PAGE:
- Maintenance therapy (weeks 9-40): Patients receive dexamethasone IV on days 1-3 in weeks 10, 12, 14, 16, 18, 20, 22, 24, 26, 28, 30, 32, 34, 36, 38, and 40; etoposide IV over 1-3 hours once in weeks 9, 11, 13, 15, 17, 19, 21, 23, 25, 27, 29, 31, 33, 35, 37, and 39; and cyclosporine IV or orally twice daily in weeks 9-40.
After completion of maintenance therapy, patients with primary (i.e., familial) HLH, severe and persistent secondary (i.e., nonfamilial) HLH, or reactivating disease proceed to AHSCT. Patients with nonfamilial HLH who have completed maintenance therapy, but do not go on to receive AHSCT, may be recommended for additional maintenance therapy at the discretion of the treating physician.
- Preparative regimen: Patients receive a preparative regimen comprising busulfan orally or IV four times daily on days -8 to -5, etoposide IV over 6 hours on day -4, and cyclophosphamide IV over 1 hour on days -3 and -2. Patients who are undergoing unrelated AHSCT, also receive antithymocyte globulin (ATG) IV over 12 hours on days -3 to -1.
- Transplantation: Patients undergo AHSCT on day 0.
- Graft-versus-host disease prophylaxis: Beginning on day -1, patients receive cyclosporine IV continuously and then orally, when tolerated, once daily for 6-12 months. Patients also receive methotrexate* IV on days 1, 3, and 6.
NOTE: *As a substitute for methotrexate, patients may receive oral mycophenolate mofetil twice daily on days 0-40, followed by a taper and discontinuation.
Patients undergo periodic blood collection and bone marrow biopsies for biological studies.
After completion of study treatment, patients are followed periodically for up to 5 years.
PROJECTED ACCRUAL: A total of 288 patients will be accrued for this study.
|Study Type :||Interventional (Clinical Trial)|
|Estimated Enrollment :||288 participants|
|Masking:||None (Open Label)|
|Official Title:||Hemophagocytic Lymphohistiocytosis|
|Study Start Date :||March 2006|
|Estimated Primary Completion Date :||November 2010|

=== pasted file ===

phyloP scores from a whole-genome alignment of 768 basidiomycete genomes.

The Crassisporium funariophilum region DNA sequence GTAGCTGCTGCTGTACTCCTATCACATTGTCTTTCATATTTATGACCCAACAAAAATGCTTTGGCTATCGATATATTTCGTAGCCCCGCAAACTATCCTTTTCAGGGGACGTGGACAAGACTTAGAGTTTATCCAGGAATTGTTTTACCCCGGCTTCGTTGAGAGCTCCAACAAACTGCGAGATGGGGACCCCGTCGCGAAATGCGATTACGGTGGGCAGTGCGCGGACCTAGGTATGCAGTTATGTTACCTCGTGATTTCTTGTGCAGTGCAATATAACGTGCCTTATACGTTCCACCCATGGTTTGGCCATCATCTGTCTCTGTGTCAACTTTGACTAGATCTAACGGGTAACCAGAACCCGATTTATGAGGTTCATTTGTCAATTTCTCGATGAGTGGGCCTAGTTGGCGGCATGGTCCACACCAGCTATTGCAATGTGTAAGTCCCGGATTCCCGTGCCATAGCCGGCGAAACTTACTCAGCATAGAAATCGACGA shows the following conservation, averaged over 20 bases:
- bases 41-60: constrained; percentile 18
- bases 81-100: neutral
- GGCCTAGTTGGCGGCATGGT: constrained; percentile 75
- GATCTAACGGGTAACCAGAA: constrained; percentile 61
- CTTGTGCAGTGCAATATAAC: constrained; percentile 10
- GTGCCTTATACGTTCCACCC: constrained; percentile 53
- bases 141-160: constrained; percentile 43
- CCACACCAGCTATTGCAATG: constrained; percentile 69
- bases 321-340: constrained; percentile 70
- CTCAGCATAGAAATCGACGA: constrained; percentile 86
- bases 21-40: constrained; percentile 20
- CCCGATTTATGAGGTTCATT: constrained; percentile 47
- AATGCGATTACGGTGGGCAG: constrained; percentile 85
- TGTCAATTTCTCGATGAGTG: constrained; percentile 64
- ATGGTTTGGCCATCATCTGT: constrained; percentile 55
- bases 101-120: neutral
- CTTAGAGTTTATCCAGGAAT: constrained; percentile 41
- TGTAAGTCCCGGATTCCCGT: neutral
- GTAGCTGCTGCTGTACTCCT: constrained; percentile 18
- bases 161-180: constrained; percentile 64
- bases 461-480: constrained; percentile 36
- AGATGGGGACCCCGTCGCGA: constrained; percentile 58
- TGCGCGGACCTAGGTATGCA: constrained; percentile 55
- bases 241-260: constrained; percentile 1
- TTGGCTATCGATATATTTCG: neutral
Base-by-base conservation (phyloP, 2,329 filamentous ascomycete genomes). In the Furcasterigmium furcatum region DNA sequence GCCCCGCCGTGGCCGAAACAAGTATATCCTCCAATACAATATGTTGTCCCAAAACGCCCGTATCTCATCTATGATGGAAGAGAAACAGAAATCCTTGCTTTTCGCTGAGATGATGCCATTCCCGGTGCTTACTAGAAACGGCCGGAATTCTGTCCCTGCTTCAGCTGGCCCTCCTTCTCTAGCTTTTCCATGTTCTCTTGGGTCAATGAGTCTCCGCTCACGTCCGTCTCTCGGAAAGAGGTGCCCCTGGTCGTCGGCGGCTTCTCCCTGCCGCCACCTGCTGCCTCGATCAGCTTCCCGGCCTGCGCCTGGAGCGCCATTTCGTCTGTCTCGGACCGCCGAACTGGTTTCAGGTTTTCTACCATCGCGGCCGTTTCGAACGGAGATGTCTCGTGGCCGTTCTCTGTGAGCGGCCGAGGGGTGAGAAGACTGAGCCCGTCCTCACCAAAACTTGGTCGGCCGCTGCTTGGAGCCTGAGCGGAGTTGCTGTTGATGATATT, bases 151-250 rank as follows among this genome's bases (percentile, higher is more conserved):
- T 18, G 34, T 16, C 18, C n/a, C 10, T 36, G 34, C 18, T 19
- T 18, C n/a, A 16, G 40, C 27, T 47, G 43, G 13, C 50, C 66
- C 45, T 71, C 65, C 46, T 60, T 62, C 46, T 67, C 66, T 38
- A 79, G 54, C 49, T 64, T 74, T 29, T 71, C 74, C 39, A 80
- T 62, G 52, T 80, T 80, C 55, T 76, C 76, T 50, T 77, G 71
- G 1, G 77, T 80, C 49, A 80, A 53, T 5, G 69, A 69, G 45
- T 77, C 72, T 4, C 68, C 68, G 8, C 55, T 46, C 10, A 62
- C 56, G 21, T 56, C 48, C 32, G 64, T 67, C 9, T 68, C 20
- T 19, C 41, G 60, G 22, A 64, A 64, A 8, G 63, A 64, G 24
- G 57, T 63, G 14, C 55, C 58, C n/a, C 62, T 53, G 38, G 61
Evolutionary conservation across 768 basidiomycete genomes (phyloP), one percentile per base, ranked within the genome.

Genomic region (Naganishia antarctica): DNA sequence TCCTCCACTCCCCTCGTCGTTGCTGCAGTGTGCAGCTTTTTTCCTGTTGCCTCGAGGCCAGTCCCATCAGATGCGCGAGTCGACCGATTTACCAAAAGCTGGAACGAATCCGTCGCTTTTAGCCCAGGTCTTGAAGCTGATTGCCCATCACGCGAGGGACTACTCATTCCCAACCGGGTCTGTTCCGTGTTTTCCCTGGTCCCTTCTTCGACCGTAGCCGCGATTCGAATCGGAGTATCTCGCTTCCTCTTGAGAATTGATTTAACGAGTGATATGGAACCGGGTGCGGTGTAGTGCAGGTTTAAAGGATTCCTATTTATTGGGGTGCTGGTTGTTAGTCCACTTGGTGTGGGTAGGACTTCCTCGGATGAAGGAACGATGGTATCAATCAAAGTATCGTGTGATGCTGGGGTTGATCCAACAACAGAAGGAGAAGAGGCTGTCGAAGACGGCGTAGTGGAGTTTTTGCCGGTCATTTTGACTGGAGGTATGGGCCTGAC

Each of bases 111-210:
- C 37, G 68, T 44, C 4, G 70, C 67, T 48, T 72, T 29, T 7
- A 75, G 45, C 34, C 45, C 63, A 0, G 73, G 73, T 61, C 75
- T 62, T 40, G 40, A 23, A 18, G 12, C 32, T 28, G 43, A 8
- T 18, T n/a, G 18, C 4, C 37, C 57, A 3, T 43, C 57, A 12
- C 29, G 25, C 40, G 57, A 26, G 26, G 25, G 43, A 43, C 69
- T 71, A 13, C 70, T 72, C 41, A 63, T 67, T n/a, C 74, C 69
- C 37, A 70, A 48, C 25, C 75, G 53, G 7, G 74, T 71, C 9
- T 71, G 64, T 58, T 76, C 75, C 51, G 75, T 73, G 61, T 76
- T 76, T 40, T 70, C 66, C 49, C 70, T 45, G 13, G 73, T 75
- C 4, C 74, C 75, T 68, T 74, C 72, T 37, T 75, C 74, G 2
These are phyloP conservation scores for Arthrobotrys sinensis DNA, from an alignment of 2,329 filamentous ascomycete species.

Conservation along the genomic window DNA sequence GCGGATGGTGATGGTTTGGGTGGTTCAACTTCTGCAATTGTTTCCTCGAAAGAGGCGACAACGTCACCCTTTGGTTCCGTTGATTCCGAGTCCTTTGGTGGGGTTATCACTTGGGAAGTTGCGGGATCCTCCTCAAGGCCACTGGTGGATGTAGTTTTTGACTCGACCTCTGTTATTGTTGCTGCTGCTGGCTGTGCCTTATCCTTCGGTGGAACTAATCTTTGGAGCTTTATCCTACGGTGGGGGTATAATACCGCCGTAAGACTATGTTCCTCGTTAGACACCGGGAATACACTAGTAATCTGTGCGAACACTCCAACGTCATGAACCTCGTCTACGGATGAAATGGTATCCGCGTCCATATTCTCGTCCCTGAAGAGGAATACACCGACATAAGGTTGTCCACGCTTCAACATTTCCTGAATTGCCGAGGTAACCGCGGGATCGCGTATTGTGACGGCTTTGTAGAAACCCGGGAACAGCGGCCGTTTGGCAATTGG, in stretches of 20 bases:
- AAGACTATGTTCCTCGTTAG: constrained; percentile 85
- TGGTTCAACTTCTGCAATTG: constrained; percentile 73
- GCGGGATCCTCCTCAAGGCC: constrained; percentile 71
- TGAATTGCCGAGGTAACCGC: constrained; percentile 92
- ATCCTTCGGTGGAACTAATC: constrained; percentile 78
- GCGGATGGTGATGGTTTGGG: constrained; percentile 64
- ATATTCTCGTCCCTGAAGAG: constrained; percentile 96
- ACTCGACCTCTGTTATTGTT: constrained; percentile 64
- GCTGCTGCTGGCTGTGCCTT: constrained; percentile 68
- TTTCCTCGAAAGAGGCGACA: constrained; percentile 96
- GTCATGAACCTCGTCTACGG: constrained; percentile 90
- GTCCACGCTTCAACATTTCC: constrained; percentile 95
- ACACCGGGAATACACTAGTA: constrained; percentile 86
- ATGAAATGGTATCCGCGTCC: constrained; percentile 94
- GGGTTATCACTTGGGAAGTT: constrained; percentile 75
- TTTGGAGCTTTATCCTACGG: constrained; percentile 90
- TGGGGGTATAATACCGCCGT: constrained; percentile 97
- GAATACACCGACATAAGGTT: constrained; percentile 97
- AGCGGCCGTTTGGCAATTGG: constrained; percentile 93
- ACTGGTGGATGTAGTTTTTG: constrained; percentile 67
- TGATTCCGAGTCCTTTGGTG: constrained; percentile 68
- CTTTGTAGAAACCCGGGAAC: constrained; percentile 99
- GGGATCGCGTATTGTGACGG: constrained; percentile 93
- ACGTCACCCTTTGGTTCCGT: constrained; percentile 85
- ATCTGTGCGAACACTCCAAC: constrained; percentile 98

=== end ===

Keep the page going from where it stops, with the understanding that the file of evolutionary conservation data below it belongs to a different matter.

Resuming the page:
To learn more about this study, you or your doctor may contact the study research staff using the contact information provided by the sponsor.
Please refer to this study by its ClinicalTrials.gov identifier (NCT number): NCT00334672
|Birmingham Children's Hospital|
|Birmingham, England, United Kingdom, B4 6NH|
|Institute of Child Health at University of Bristol|
|Bristol, England, United Kingdom, BS2 8AE|
|Cambridge, England, United Kingdom, CB2 2QQ|
|Watford General Hospital|
|Herts, England, United Kingdom, WD18 0HB|
|Leeds Cancer Centre at St. James's University Hospital|
|Leeds, England, United Kingdom, LS9 7TF|
|Royal Liverpool Children's Hospital, Alder Hey|
|Liverpool, England, United Kingdom, L12 2AP|
|Great Ormond Street Hospital for Children|
|London, England, United Kingdom, WC1N 3JH|
|Royal Manchester Children's Hospital|
|Manchester, England, United Kingdom, M27 4HA|
|Children's Hospital - Sheffield|
|Sheffield, England, United Kingdom, S10 2TH|
|Southampton General Hospital|
|Southampton, England, United Kingdom, SO16 6YD|
|Royal Aberdeen Children's Hospital|
|Aberdeen, Scotland, United Kingdom, AB25 2ZG|
|Royal Hospital for Sick Children|
|Edinburgh, Scotland, United Kingdom, EH9 1LF|
|Royal Hospital for Sick Children|
|Glasgow, Scotland, United Kingdom, G3 8SJ|
|Study Chair:||Vasanta Nanduri, MD||Watford General Hospital|